The Ensembles of WOMADelaide

A talk with four of WOMADelaide’s (literally) biggest bands

feature (adelaide) | Read in About 7 minutes
33247 large
KermesZ à l'Est
Published 24 Feb 2020

KermesZ à l'Est

Members: 8

At WOMADelaide 2020, acoustic Balkan metal act KermesZ à l'Est bring together eight of Brussels’ finest leather-clad anarcho punks – and a giant metal dinosaur.

A curious act, the octet have refined their musical identity over more than a decade of Belgian street festivals. "We started with traditional Balkan music, which is wonderful, because it has beautiful melodies and interesting rhythms, and we feel free to play them a different way," says Maxime 'the Megaphonist' Tirtiaux. "Then we added more rock sounds, and some very weird sounds coming from vintage electro and our street acts.

"Now we have reached this very original fusion between Balkan, electro, jazz, and metal – but I think that’s just a result of our curiosity for different kinds of music," he says, who plays two kinds of mandolin (the banjolin and tamboura). "As musicians, everyone’s playing jazz, and rock, and many different styles. And with this band, we have a very clear goal of making very energetic music, full of the desire to party.

"Playing centimetres from the public, there is a lot of interaction and improvisation. I think we learn a lot from these experiences. We love playing street concerts, and amplifying our music with the huge metallic dinosaur that we’ve made. It looks amazing, it looks very crazy. And it’s even more crazy to play very loud acoustic metal as a brass band," says Tirtiaux.

"Because we make this hybrid genre of music, we don’t really fit with many festivals. Rockers, I think, cannot conceive of a rock band without guitars, and with horns instead of amps; for traditional music, it’s too loud! So we find ourselves in very independent and very alternative networks, like WOMADelaide."

WOMADelaide, Botanic Park, 1pm, Sun 8 Mar; 6:15pm, Mon 9 Mar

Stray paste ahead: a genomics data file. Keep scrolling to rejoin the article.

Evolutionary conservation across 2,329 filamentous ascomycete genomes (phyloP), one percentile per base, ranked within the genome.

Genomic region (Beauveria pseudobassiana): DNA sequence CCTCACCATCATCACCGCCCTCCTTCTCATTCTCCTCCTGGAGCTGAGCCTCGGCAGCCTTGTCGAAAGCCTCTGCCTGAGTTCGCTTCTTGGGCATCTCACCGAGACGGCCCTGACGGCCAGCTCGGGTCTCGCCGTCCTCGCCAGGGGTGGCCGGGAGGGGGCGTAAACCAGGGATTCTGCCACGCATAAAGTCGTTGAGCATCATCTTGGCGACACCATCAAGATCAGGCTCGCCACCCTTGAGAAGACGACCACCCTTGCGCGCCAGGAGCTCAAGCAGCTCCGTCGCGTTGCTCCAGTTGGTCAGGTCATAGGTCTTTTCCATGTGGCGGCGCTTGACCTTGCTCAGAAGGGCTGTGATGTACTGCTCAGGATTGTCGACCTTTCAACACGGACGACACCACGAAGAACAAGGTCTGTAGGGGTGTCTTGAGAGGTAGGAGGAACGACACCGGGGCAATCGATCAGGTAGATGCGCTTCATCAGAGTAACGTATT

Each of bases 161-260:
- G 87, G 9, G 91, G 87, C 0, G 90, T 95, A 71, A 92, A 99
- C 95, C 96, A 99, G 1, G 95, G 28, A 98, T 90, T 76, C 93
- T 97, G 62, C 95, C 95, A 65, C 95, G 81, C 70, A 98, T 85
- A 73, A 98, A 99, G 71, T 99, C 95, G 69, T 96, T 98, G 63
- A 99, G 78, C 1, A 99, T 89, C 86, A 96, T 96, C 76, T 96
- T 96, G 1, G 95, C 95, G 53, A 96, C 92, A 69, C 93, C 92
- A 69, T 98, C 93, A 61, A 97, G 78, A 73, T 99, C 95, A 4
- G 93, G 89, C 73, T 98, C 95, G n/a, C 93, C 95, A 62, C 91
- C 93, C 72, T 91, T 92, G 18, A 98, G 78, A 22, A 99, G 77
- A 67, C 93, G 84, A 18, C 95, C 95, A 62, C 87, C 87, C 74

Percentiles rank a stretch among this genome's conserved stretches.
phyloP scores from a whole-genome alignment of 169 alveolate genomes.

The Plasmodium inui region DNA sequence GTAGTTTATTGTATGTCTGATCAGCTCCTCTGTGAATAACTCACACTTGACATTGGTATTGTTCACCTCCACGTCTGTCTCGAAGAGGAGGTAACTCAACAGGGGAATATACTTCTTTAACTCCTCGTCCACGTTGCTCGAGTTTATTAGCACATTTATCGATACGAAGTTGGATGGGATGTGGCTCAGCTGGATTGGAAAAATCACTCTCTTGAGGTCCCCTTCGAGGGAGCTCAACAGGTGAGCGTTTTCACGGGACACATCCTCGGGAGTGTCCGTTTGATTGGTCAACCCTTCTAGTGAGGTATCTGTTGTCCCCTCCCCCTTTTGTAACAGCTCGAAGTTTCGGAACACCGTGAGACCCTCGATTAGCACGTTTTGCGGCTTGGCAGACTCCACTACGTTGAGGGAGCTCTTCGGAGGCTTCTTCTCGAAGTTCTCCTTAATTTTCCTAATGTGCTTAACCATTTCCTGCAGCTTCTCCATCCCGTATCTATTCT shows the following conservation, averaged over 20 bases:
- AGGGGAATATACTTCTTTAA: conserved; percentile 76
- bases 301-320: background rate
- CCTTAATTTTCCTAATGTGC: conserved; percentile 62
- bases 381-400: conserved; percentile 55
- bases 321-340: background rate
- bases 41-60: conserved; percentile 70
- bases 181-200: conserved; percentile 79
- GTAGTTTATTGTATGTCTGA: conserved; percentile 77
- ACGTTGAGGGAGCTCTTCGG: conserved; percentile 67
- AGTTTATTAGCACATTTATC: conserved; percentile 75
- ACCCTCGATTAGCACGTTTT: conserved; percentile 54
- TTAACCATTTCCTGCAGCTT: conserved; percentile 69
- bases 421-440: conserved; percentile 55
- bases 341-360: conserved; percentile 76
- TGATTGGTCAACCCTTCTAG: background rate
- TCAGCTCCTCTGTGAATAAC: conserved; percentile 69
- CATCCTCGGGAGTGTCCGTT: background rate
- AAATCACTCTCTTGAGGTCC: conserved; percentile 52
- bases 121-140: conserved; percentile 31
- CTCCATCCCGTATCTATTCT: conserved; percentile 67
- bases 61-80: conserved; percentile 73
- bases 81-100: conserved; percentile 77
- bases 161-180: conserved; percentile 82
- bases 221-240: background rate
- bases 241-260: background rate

Dr Piffle & the Burlap Band

Members: 11

Long before they started playing together, Dr Piffle & the Burlap Band were friends through skating and surfing around Adelaide. Like KermesZ à l'Est, their style came about through a combination of talent and improvisation. "Originally I played bass, but I went overseas and they picked up another bass player, because it’s kind of an essential instrument," says Nick Dugmore. "So when I came back, I just started playing a piece of driftwood that was in the back of the ute. Then my mate came back from Canada with a trumpet he found in a second-hand shop, and I used to play trumpet in the school orchestra. So I picked that up again too.

"I’m really looking forward to just hanging out with the band, having everybody back together," he says. "It’s pretty rare that we’re all together, even for a rehearsal. We’ll squeeze a few in before a big show like WOMADelaide, but one of us lives in Melbourne now, one in Sydney, and everybody’s got kids."

Dr Piffle & the Burlap Band have been on a break since 2015, when multi-instrumentalist Jed Altschwager (accordion, vocals, tambourine, and didgeridoo) lost his lower right leg in a workplace accident. Reuniting for WOMADelaide might offer them more than one reason to celebrate. The morning of their performance, Altschwager will find out if he’ll be rowing for Australia in the Tokyo Paralympics. "If he makes the Paralympics, it’s going to be a huge celebration for us – it’ll be an incredible day and night," says Dugmore. "If he makes it, we’ll take the band to Japan later in the year, to watch him and play together." 

8:30pm, Sat 7 Mar

Minyo Crusaders

Members: 10